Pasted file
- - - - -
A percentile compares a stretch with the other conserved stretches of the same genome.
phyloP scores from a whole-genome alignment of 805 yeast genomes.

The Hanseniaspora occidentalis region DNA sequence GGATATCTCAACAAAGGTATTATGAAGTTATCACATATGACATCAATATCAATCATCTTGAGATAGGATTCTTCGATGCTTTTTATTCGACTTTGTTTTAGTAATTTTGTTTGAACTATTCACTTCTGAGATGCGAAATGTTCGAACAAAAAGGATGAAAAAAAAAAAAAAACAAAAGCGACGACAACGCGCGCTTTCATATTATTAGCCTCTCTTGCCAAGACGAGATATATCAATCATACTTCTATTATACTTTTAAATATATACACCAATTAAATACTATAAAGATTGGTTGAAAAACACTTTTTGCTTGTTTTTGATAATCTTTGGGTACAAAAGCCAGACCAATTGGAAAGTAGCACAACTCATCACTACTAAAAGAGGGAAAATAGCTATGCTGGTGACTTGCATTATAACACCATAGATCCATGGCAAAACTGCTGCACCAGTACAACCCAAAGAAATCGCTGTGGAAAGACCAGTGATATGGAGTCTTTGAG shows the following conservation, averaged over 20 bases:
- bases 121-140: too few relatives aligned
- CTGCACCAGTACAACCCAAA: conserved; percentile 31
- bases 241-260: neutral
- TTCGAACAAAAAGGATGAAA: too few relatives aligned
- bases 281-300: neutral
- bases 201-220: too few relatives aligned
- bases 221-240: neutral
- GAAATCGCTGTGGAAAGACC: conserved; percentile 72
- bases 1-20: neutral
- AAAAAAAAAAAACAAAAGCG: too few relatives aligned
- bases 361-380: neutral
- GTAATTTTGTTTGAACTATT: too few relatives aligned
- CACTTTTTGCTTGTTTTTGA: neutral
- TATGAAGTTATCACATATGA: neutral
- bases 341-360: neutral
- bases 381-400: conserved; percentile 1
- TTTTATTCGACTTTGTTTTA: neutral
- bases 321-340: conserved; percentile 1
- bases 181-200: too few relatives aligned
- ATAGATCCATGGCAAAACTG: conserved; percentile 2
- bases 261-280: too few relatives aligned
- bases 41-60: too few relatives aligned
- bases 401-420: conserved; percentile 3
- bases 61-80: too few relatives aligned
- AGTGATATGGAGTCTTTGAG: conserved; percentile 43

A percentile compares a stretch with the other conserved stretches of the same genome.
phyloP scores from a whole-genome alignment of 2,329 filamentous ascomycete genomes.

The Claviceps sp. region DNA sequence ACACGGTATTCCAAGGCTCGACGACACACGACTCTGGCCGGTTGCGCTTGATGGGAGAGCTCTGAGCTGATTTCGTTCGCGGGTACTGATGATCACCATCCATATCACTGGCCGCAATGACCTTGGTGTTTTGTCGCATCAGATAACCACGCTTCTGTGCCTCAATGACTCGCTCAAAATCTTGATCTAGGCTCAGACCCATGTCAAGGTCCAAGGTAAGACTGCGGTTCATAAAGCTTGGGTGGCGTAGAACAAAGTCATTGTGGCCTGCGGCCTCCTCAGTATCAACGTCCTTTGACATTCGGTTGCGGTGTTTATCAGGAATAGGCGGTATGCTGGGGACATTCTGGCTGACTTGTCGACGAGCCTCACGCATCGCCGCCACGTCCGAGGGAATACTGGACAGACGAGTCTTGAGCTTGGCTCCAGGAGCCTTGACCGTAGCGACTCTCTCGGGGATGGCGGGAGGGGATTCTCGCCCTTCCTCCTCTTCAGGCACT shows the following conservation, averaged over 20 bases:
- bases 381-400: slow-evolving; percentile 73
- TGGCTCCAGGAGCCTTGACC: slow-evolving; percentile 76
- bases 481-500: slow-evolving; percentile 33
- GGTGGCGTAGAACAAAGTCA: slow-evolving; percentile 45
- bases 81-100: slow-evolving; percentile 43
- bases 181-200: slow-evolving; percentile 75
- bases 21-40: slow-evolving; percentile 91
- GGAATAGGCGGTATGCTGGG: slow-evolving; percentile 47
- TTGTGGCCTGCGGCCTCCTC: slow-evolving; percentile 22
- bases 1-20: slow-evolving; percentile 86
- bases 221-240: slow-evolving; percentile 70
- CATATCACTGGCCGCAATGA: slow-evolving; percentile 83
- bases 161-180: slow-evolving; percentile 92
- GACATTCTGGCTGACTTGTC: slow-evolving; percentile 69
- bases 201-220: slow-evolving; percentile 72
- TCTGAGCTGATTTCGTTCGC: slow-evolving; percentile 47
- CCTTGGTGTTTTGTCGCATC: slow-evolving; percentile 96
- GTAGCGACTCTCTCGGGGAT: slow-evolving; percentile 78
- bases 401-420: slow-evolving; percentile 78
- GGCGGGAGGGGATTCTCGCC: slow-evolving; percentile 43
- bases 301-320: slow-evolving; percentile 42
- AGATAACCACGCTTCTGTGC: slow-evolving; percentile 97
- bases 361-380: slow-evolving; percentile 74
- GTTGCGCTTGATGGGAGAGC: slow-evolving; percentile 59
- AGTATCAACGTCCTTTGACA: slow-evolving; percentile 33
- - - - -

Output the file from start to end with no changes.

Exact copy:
A percentile compares a stretch with the other conserved stretches of the same genome.
phyloP scores from a whole-genome alignment of 805 yeast genomes.

The Hanseniaspora occidentalis region DNA sequence GGATATCTCAACAAAGGTATTATGAAGTTATCACATATGACATCAATATCAATCATCTTGAGATAGGATTCTTCGATGCTTTTTATTCGACTTTGTTTTAGTAATTTTGTTTGAACTATTCACTTCTGAGATGCGAAATGTTCGAACAAAAAGGATGAAAAAAAAAAAAAAACAAAAGCGACGACAACGCGCGCTTTCATATTATTAGCCTCTCTTGCCAAGACGAGATATATCAATCATACTTCTATTATACTTTTAAATATATACACCAATTAAATACTATAAAGATTGGTTGAAAAACACTTTTTGCTTGTTTTTGATAATCTTTGGGTACAAAAGCCAGACCAATTGGAAAGTAGCACAACTCATCACTACTAAAAGAGGGAAAATAGCTATGCTGGTGACTTGCATTATAACACCATAGATCCATGGCAAAACTGCTGCACCAGTACAACCCAAAGAAATCGCTGTGGAAAGACCAGTGATATGGAGTCTTTGAG shows the following conservation, averaged over 20 bases:
- bases 121-140: too few relatives aligned
- CTGCACCAGTACAACCCAAA: conserved; percentile 31
- bases 241-260: neutral
- TTCGAACAAAAAGGATGAAA: too few relatives aligned
- bases 281-300: neutral
- bases 201-220: too few relatives aligned
- bases 221-240: neutral
- GAAATCGCTGTGGAAAGACC: conserved; percentile 72
- bases 1-20: neutral
- AAAAAAAAAAAACAAAAGCG: too few relatives aligned
- bases 361-380: neutral
- GTAATTTTGTTTGAACTATT: too few relatives aligned
- CACTTTTTGCTTGTTTTTGA: neutral
- TATGAAGTTATCACATATGA: neutral
- bases 341-360: neutral
- bases 381-400: conserved; percentile 1
- TTTTATTCGACTTTGTTTTA: neutral
- bases 321-340: conserved; percentile 1
- bases 181-200: too few relatives aligned
- ATAGATCCATGGCAAAACTG: conserved; percentile 2
- bases 261-280: too few relatives aligned
- bases 41-60: too few relatives aligned
- bases 401-420: conserved; percentile 3
- bases 61-80: too few relatives aligned
- AGTGATATGGAGTCTTTGAG: conserved; percentile 43

A percentile compares a stretch with the other conserved stretches of the same genome.
phyloP scores from a whole-genome alignment of 2,329 filamentous ascomycete genomes.

The Claviceps sp. region DNA sequence ACACGGTATTCCAAGGCTCGACGACACACGACTCTGGCCGGTTGCGCTTGATGGGAGAGCTCTGAGCTGATTTCGTTCGCGGGTACTGATGATCACCATCCATATCACTGGCCGCAATGACCTTGGTGTTTTGTCGCATCAGATAACCACGCTTCTGTGCCTCAATGACTCGCTCAAAATCTTGATCTAGGCTCAGACCCATGTCAAGGTCCAAGGTAAGACTGCGGTTCATAAAGCTTGGGTGGCGTAGAACAAAGTCATTGTGGCCTGCGGCCTCCTCAGTATCAACGTCCTTTGACATTCGGTTGCGGTGTTTATCAGGAATAGGCGGTATGCTGGGGACATTCTGGCTGACTTGTCGACGAGCCTCACGCATCGCCGCCACGTCCGAGGGAATACTGGACAGACGAGTCTTGAGCTTGGCTCCAGGAGCCTTGACCGTAGCGACTCTCTCGGGGATGGCGGGAGGGGATTCTCGCCCTTCCTCCTCTTCAGGCACT shows the following conservation, averaged over 20 bases:
- bases 381-400: slow-evolving; percentile 73
- TGGCTCCAGGAGCCTTGACC: slow-evolving; percentile 76
- bases 481-500: slow-evolving; percentile 33
- GGTGGCGTAGAACAAAGTCA: slow-evolving; percentile 45
- bases 81-100: slow-evolving; percentile 43
- bases 181-200: slow-evolving; percentile 75
- bases 21-40: slow-evolving; percentile 91
- GGAATAGGCGGTATGCTGGG: slow-evolving; percentile 47
- TTGTGGCCTGCGGCCTCCTC: slow-evolving; percentile 22
- bases 1-20: slow-evolving; percentile 86
- bases 221-240: slow-evolving; percentile 70
- CATATCACTGGCCGCAATGA: slow-evolving; percentile 83
- bases 161-180: slow-evolving; percentile 92
- GACATTCTGGCTGACTTGTC: slow-evolving; percentile 69
- bases 201-220: slow-evolving; percentile 72
- TCTGAGCTGATTTCGTTCGC: slow-evolving; percentile 47
- CCTTGGTGTTTTGTCGCATC: slow-evolving; percentile 96
- GTAGCGACTCTCTCGGGGAT: slow-evolving; percentile 78
- bases 401-420: slow-evolving; percentile 78
- GGCGGGAGGGGATTCTCGCC: slow-evolving; percentile 43
- bases 301-320: slow-evolving; percentile 42
- AGATAACCACGCTTCTGTGC: slow-evolving; percentile 97
- bases 361-380: slow-evolving; percentile 74
- GTTGCGCTTGATGGGAGAGC: slow-evolving; percentile 59
- AGTATCAACGTCCTTTGACA: slow-evolving; percentile 33